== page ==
The sunrise briefly paints the Sonoma coast in the softest of pinks. The Russian River and the Pacific Ocean reflect these colors for a few moments. A large bird cruises over the river mouth, her head a striking white against the backdrop, searching for her favorite food in the surf line. Her eagle eyes, among the strongest in the animal kingdom, spot a Pacific lamprey, a long, slender fish more than 2 feet long.
The bald eagle dives down, extending her thick yellow talons, talons as big as a man’s clenched fist. She can reach speeds up to 100 miles per hour as she angles down toward her prey. In a flash she has grabbed the fish from the water and flies to a nearby rock to eat her meal.
As a result of a concerted effort to breed bald eagles in captivity, along with a ban on DDT, bald eagles are slowly recovering, in Sonoma County and elsewhere. A bald eagle pair built a nest at Lake Sonoma, which was chronicled in 2001, and they have been raising chicks every year since then. Bald eagles arrived at Laguna de Santa Rosa in 2007 and have nested there every year. They have become a more common sighting near the Occidental Road Bridge, and north to Guerneville Road.
According to Larry Broderick of West County Hawk Watch, in 2008 a single bald eagle was spotted in Jenner, at the mouth of the Russian River. By 2011 he or she had found a mate. The first fledgling was seen in 2013. The location of their nest is kept secret.
This past autumn, a pair of bald eagles has been causing excitement at the mouth of the Gualala River. It is hoped this pair will nest in the watershed of the river. A good place to spot them is from the Gualala Bluff Trail.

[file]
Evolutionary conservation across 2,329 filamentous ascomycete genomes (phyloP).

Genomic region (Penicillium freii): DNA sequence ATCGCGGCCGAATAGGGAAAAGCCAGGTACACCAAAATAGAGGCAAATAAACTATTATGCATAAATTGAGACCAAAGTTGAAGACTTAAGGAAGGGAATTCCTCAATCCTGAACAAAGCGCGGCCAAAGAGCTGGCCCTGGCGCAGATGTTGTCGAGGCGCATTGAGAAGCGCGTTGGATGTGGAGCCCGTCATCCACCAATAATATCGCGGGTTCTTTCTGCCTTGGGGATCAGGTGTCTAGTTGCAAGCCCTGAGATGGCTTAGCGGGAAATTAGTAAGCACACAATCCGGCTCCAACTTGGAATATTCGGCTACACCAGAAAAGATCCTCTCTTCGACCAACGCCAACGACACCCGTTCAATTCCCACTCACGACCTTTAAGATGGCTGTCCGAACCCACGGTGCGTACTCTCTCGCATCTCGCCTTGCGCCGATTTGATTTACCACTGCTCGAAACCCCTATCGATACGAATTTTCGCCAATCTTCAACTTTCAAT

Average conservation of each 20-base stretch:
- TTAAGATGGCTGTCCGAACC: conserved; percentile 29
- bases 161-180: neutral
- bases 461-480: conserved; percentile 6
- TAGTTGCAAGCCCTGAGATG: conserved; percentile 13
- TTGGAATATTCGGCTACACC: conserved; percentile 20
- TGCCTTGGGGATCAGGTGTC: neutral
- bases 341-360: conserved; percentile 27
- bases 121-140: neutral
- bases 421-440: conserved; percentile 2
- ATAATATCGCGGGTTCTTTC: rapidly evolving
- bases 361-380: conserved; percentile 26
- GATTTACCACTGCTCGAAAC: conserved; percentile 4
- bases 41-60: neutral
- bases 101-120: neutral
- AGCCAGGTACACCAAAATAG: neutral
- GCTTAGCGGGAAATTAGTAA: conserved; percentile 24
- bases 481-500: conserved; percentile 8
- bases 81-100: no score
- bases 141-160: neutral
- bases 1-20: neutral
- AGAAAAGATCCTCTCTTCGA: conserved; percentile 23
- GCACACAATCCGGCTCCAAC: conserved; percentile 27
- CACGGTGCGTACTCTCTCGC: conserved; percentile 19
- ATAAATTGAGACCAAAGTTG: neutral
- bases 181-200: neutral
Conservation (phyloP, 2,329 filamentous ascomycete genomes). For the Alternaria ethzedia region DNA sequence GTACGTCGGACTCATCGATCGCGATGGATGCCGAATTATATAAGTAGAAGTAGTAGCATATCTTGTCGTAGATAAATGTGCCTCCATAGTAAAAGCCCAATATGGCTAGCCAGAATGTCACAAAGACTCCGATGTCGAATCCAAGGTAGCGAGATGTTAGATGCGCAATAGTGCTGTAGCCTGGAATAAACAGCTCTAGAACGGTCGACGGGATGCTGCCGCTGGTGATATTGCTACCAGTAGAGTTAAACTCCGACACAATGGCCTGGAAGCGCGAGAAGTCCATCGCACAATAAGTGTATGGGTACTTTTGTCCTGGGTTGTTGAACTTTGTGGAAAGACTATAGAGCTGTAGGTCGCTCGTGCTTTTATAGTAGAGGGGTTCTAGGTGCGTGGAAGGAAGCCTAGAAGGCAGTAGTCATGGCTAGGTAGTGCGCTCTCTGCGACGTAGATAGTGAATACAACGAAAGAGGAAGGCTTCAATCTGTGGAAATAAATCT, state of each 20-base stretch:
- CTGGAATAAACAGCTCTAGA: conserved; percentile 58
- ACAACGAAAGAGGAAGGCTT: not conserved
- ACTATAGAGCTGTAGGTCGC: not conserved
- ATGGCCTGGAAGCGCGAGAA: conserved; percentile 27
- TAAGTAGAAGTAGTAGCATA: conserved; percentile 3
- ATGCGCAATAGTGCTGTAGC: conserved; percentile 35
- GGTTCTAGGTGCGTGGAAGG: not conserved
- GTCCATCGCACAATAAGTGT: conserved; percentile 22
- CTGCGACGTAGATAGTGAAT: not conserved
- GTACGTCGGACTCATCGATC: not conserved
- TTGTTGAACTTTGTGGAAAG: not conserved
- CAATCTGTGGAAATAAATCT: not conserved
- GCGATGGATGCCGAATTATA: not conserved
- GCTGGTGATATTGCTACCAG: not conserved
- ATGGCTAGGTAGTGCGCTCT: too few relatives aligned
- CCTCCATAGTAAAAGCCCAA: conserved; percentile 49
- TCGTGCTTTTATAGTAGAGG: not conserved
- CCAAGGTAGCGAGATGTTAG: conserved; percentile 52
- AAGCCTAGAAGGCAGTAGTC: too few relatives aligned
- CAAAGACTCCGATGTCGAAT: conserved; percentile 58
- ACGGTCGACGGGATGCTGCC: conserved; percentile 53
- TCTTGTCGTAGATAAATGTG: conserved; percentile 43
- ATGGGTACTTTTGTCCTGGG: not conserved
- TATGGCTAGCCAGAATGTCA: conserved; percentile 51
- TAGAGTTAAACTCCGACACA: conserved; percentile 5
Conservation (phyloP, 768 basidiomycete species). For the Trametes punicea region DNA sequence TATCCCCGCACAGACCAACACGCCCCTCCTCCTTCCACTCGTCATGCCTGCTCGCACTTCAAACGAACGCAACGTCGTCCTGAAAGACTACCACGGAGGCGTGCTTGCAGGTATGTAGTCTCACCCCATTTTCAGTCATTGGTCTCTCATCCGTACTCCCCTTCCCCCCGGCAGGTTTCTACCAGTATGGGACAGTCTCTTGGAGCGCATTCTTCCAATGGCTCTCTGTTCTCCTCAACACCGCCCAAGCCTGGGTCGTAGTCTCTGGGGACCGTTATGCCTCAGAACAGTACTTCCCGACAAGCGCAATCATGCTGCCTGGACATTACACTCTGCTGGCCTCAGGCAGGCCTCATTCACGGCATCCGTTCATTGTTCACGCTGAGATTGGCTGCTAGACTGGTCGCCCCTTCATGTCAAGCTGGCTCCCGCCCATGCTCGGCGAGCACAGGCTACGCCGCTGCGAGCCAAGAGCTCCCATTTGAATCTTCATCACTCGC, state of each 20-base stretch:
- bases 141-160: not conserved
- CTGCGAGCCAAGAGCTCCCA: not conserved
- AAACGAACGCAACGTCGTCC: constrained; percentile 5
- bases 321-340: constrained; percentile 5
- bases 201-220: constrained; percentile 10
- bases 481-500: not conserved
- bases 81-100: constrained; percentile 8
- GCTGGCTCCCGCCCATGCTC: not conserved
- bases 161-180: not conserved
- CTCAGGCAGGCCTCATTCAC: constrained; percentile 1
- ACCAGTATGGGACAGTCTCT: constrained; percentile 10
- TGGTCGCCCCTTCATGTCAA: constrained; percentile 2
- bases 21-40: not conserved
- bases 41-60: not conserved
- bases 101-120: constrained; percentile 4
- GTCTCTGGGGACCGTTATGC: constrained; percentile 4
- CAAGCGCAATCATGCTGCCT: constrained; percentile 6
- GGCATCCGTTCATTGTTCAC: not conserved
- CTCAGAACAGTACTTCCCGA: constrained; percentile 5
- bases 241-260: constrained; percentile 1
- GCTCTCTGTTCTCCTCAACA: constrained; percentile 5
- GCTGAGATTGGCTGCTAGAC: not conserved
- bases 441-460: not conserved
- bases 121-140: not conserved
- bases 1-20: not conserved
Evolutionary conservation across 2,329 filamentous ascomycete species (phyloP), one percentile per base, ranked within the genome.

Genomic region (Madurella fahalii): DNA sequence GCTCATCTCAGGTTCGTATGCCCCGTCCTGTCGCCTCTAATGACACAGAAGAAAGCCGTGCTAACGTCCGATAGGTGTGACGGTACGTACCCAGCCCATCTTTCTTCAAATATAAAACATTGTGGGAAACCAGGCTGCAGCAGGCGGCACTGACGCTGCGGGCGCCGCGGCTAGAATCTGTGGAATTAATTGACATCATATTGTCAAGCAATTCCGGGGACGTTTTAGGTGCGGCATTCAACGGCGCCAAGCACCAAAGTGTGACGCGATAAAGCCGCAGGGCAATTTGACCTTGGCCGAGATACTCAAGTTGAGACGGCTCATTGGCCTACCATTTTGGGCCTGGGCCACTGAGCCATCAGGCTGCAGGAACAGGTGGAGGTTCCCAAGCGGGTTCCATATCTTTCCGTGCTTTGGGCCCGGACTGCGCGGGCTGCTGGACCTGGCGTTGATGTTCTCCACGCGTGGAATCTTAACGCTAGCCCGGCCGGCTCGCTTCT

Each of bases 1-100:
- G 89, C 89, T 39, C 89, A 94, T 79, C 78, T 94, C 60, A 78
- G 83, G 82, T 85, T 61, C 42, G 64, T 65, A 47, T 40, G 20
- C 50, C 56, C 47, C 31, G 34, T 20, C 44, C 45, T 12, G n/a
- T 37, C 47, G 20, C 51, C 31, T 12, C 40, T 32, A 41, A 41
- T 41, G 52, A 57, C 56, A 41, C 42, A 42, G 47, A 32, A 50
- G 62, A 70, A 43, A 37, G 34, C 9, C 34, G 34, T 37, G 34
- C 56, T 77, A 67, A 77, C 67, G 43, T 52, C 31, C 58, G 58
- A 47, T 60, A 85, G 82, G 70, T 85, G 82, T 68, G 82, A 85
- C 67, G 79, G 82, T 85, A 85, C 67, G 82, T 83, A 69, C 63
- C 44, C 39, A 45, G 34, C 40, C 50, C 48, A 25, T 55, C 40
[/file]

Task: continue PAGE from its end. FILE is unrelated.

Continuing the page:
Bald eagles build their impressive nests, called eyries, out of sticks on the top of a tall tree. Their nests are always near water, as they mostly eat fish, ducks, snakes and turtles. A nest can weigh up to one ton.
Joan Bacci volunteers at the Visitors Center in Jenner and she often has a front row seat for nature sightings. She says, “It is so much fun following them and sharing them with so many people through our photographs. People can easily follow us at www.facebook.com/JennerBaldEagles.”
Frank Coster is another fan of these birds, and he often sets up his camera on the Highway 1 pullout just above the Russian River’s mouth. One day he caught magic.
“I saw the bald eagle was approaching a sea lion,” Coster said, “so I started photographing, taking 12 frames per second. My view of the action was somewhat limited but I could tell the eagle pounced on the sea lion and was stealing something. I followed the eagle after the steal to where it landed on the north end of Goad Rock near the jetty, and saw that it had a lamprey. I was pretty excited with what I saw. It’s another reason that keeps us coming back out — you never know what you will see.”
The best time to see the Jenner bald eagles is between sunrise and mid-morning, advises Coster. If there are people on the beach, the eagles will leave, so the best place to observe them is from the Highway 1 pullouts just north of Jenner. Those spots give an elevated view of the river’s mouth.
Facts About Bald Eagles
1. Female bald eagles are bigger than the males, weighing up to 14 pounds and a wingspan of eight feet.
2. Bald eagles live 30 years or longer in the wild.
3. Bald eagles mate for life.
4. Bald eagles normally lay two to three eggs once a year, but only half survive their first year.
5. The Bald and Golden Eagle Protection Act prohibits anyone from harming or disturbing them.
6. Their scientific name is Haliaeetus leucocephalus
7. From fewer than 30 nesting pairs in the mid-1960s in California, there are now nearly 400 known bald eagle breeding nests.
8. Why are they called ‘bald?’ The name comes from an old English word – piebald – which means white-headed.
9. Using thermal convection currents, bald eagles can climb up to 10,000 feet in the air, and they can soar on these currents for hours.